The political descendants of Andrew Jackson, who made political removal from office almost a fetish, have in the past stoutly adhered to the principles of presidential responsibility and control.

Consider:

* In the 1930's, a senator from Missouri named Harry Truman vigorously opposed the anti-corruption investigation carried out by Maurice Milligan, the U.S. Attorney in his home state. The inquiry focused on the infamous Pendergast political machine and so infuriated Senator Truman that he (unsuccessfully) mounted a filibuster against Milligan's Senate reconfirmation. When Truman became president, one of his first acts was to fire Milligan, along with the Attorney General who protested the firing.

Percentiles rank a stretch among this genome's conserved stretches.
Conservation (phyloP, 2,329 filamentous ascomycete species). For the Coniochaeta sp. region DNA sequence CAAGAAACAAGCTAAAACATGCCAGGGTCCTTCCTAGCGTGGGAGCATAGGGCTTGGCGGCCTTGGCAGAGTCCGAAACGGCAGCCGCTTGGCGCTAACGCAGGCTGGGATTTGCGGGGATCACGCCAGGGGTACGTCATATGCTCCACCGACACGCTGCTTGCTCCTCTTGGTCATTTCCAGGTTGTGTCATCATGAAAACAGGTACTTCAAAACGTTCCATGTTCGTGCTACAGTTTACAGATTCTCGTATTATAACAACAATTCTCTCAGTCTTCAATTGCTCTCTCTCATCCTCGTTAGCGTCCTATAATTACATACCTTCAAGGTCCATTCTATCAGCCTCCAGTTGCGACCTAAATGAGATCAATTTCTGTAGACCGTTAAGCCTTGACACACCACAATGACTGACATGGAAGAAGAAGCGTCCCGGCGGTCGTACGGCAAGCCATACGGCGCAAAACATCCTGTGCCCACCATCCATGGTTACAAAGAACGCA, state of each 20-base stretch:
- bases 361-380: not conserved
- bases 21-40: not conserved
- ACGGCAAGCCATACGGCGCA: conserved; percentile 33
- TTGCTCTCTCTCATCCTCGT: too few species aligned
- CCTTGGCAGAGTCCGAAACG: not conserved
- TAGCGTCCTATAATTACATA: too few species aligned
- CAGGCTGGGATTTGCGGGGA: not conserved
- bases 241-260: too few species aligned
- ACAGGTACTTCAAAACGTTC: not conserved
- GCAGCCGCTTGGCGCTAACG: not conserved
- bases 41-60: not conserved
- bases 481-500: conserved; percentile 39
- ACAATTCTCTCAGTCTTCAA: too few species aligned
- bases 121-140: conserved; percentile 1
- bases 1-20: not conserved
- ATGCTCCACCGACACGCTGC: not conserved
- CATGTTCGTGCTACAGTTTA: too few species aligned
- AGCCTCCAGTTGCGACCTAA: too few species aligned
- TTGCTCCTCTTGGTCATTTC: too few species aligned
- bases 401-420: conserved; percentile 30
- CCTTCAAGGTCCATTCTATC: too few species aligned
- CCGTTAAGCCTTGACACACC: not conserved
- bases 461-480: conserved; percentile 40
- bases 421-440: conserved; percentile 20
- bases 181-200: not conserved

* Less than 50 years later, President Clinton - acting through Attorney General Janet Reno - dismissed all 93 U.S. Attorneys, at the time telling reporters "all those people are routinely replaced, and I have not done anything differently." (In fact, his predecessors had held over numerous top prosecutors from previous administrations in order to ensure continuity.) But at the time, few journalists and fewer Democrats questioned the White House's prerogative to appoint U.S. Attorneys that would further the goals of the newly populated Justice Department.

Of course, now that a Republican president has done more or less the same thing, howls of disapproval emanate from every corner. Senator Hillary Clinton, whose husband summarily dismissed all of his regional top cops, has called for Gonzales's resignation for injecting politics into the justice system.